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Sukkot is a seven-day long celebration of the harvest that also commemorates the protection that God gave the Jews as they were fleeing Egypt during the Exodus. It begins on the 15th day of Tishrei. To celebrate Sukkot, Jews dwell in makeshift huts- called sukkahs- and take the Four Kinds.
Sukkot is one of the only Jewish holidays that does not commemorate a specific historical event. Instead, it celebrates the coming of the harvest. It is time to appreciate all the blessings of God. Keep reading to learn more about Sukkot. This article explains:
- An overview of Sukkot
- How Sukkot is celebrated
- Reasons to celebrate Sukkot
- The Four Kinds
- The history of Sukkot
An Overview of Sukkot
Sukkot is a celebration of the harvest. To do this, Jews live in makeshift dwellings throughout a seven-day long festival. The holiday occurs five days after Yom Kippur, which is a day of intense prayer and penance.
Between the 15th day and the 21st day of Tishrei, Jews live in sukkahs and appreciate all that God has given them. They also remember how God protected the Jews during the Exodus from slavery in Egypt.
As Sukkot occurs in Tishrei, this means that the celebration of Sukkot is towards the beginning of autumn. The date corresponds with this season because it is the harvest season. The date of Sukkot on the Gregorian calendar changes from year to year. This is because the Jewish calendar does not align perfectly with the Gregorian calendar. Therefore, the dates of Sukkot change each year but remain the same on the Jewish calendar.
How Sukkot is Celebrated
The name of Sukkot comes from the temporary dwellings that Jews live in for the seven-day long festival. In Hebrew, “sukkot” means “hut.” They refer to the sukkahs as their home throughout the holiday. It is where they eat and sleep during Sukkot.
In addition to living in the sukkahs, Jews also take the Four Kinds. These are four symbolic objects- citron, palm frond, willow twigs, and myrtle twigs- that are blessed and prayed over. The taking of the Four Kinds is an activity done each day of Sukkot.
On the first two days of Sukkot, Jews cannot do work. In the evenings, families have big meals and light candles. The next three days are dedicated to living in the sukkah and taking the Four Kinds. However, Jews do not take the Four Kinds on Shabbat, which is the day of rest. The final two days of Sukkot make up a holiday, called Simchat Torah.
Reasons to Celebrate Sukkot
Also called the “Harvest Festival” and the “Festival of Ingathering,” Sukkot occurs during autumn; therefore, festivities are conducted to celebrate the harvest. Jews appreciate God for the harvest and the food He has given.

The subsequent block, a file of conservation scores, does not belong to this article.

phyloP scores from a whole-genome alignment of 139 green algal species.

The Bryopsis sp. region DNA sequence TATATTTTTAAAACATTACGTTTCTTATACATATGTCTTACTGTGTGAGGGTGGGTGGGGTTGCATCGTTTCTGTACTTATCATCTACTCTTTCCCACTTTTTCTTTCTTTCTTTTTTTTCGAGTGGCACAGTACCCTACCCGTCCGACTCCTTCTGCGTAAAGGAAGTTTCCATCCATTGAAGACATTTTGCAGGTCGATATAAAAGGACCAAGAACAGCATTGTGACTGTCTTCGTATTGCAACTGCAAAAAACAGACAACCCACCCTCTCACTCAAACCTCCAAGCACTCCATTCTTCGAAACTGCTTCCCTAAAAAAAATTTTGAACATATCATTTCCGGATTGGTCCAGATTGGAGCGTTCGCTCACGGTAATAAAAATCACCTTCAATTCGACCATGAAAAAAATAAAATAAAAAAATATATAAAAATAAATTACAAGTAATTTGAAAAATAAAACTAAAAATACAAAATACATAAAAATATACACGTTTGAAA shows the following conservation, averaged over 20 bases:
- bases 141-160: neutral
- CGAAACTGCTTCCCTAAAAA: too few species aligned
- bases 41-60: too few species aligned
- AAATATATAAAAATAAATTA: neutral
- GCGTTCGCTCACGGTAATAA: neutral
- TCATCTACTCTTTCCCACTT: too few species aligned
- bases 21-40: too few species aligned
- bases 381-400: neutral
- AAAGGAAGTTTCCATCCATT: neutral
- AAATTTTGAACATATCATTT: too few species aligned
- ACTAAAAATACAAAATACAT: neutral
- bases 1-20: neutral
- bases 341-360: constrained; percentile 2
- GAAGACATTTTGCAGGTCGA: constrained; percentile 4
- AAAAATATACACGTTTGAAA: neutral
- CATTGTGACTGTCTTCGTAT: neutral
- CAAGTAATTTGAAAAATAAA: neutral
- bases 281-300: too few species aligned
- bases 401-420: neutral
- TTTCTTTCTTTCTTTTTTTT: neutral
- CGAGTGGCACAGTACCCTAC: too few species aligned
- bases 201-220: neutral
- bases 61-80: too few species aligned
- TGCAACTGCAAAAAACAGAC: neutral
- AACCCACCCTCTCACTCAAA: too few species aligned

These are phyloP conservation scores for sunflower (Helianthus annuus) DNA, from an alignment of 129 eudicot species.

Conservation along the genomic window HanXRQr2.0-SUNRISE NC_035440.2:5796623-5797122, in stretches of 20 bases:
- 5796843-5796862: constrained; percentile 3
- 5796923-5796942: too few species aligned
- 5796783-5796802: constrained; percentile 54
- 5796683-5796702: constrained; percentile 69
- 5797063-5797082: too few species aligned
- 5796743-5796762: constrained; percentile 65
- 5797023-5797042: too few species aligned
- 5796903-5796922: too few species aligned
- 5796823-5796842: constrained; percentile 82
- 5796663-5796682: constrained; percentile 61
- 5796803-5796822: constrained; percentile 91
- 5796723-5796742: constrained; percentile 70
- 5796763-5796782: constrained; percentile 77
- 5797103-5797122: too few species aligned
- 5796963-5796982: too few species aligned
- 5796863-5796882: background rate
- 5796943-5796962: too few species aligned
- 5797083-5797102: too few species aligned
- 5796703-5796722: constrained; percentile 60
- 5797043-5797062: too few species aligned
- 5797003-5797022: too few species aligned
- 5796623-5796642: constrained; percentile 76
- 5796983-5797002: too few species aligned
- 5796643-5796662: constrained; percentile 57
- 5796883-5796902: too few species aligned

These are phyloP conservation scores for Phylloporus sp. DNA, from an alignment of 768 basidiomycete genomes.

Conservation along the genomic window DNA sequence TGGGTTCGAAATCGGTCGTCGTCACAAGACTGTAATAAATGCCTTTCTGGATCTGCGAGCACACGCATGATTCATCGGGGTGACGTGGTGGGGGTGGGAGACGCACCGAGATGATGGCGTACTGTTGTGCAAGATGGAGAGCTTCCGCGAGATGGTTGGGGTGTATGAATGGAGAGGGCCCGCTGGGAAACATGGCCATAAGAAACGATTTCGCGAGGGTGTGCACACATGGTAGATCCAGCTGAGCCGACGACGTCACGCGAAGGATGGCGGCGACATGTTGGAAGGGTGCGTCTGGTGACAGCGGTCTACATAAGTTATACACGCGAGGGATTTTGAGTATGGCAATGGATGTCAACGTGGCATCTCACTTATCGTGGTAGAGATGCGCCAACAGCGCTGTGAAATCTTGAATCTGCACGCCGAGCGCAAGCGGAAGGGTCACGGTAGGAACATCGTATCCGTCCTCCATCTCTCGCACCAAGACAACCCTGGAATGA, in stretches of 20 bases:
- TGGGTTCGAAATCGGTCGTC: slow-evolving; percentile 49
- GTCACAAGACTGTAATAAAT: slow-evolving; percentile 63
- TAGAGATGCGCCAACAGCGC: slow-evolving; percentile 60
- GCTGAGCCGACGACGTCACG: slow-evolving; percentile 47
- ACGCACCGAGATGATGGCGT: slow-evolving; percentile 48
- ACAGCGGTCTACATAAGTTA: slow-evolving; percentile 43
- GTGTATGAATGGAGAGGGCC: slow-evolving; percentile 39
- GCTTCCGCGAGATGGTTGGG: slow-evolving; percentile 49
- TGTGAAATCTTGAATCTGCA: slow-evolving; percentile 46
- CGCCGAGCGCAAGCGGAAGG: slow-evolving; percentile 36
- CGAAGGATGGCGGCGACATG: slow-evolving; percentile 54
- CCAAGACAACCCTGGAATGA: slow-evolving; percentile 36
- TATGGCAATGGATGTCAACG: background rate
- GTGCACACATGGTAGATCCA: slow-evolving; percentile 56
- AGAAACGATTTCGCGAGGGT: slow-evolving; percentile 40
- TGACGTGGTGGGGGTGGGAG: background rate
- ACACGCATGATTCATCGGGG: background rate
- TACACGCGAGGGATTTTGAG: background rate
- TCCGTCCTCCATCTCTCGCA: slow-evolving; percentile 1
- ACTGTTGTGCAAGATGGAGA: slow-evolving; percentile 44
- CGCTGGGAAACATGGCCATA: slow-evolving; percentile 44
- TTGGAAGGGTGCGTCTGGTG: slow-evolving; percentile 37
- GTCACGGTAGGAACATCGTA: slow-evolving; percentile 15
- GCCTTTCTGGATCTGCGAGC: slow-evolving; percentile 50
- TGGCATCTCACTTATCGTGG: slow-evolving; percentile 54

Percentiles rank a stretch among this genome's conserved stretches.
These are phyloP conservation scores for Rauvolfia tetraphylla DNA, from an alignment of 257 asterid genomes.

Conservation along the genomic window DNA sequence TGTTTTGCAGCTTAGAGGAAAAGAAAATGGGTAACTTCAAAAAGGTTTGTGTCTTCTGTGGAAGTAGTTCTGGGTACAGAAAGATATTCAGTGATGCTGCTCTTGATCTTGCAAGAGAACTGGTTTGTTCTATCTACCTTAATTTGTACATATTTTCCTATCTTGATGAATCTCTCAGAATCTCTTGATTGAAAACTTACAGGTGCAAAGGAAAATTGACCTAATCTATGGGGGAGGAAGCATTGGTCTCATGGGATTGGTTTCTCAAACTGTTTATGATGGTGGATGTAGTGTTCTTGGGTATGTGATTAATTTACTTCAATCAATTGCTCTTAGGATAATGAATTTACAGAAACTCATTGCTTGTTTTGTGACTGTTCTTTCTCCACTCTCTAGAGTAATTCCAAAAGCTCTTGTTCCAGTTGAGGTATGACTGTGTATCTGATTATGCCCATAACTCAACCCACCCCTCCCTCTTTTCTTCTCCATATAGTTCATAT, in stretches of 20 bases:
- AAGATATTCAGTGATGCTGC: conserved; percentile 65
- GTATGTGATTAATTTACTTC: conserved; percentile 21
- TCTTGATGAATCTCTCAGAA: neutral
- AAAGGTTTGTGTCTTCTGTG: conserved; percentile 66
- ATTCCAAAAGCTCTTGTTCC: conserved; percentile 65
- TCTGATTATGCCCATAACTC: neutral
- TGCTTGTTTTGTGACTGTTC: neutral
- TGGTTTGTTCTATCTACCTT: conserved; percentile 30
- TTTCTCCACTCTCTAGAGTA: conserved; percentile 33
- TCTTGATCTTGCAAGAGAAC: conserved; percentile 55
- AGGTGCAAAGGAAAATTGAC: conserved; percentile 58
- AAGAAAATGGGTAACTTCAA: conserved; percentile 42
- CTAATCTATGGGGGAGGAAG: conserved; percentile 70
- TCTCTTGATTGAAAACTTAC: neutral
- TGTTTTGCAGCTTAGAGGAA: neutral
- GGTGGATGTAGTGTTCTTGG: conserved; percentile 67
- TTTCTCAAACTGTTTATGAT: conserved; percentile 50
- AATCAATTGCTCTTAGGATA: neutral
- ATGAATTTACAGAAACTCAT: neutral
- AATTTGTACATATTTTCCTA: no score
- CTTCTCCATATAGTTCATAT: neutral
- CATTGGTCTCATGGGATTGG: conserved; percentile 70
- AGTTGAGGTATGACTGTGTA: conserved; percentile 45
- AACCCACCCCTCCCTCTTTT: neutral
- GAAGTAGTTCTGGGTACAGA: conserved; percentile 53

Another purpose for Sukkot is to commemorate the protection that God gave the Israelites as they escaped slavery in Egypt.
Sukkot is a great time to reconnect in faith and to reject material possessions for a week. It is a happy occasion that causes lots of celebration and joy. Overall, Sukkot allows Jews to live simply for a week and to appreciate all that they have.
Sukkahs are the temporary dwellings in which Jews live during the week-long festival of Sukkot. They are open-aired, and the roof can be covered but must be able to show the night sky.
Sukkahs must have at least three sides. Families must make the roof out of branches or any other natural element able to cover the dwelling. After the construction of the sukkah, it is a tradition to decorate the temporary home.
The reason to have the sukkah is to return to simpler times and ways of life. During Sukkot, Jewish families try to eat and even sleep in the dwellings. Although sleeping in them is not required. During the welcome ceremonies, families invite their deceased ancestors to enjoy the meal with them.
The Four Kinds
The Four Kinds are a critical element to the celebration of Sukkot. The Four Kinds are a citron, palm frond, a willow twig, and a myrtle twig. The arba minim is the piece when the four kinds are assembled and tied together.
Then, a blessing is recited over the Four Kinds. After the blessing, the arba minim is waved in every direction, representing the diversity in individual personalities that comprise the Jewish community.
After the blessing and the rituals, Jews take the arba minim to the synagogue. There, the Four Kinds are waved and displayed during certain ceremonies of the service.
Overall, the Four Kinds represents the unity of the Jewish community. The four different aspects that make up the arba minim symbolize the different people that make up the Jewish faith. Therefore, in addition to appreciation, another meaning of Sukkot is unity.
The History of Sukkot
The celebration of Sukkot dates back to biblical times. The Torah explains how and why Jews should celebrate Sukkot. It states that Jews must live in “booths” during the seven-day period to remember how God made the Israelites live in their temporary dwellings when fleeing Egypt.
Another reason that Jews live in simple dwellings during Sukkot is due to the medium of these booths. Due to Sukkot being a celebration of the harvest, the construction of sukkahs consists of branches and other natural elements. The Torah briefly mentions that the sukkahs represent the abundance of elements used for nourishment, as well as the construction of homes.
Historically, Sukkot was a reason for Jews to celebrate and has spawned new holidays. For example, the origin story of Hanukkah occurred during Sukkot. After the Maccabees defeated the Greeks, they rededicated the temple. When they lit the candle for one night during Sukkot, the candle lasted eight nights. Thus, Hanukkah became an essential celebration in the Jewish faith.
All in all, Sukkot is a memorable holiday that remains an important aspect of the Jewish faith. During the holiday, there are elements of simplicity, appreciation, and unity.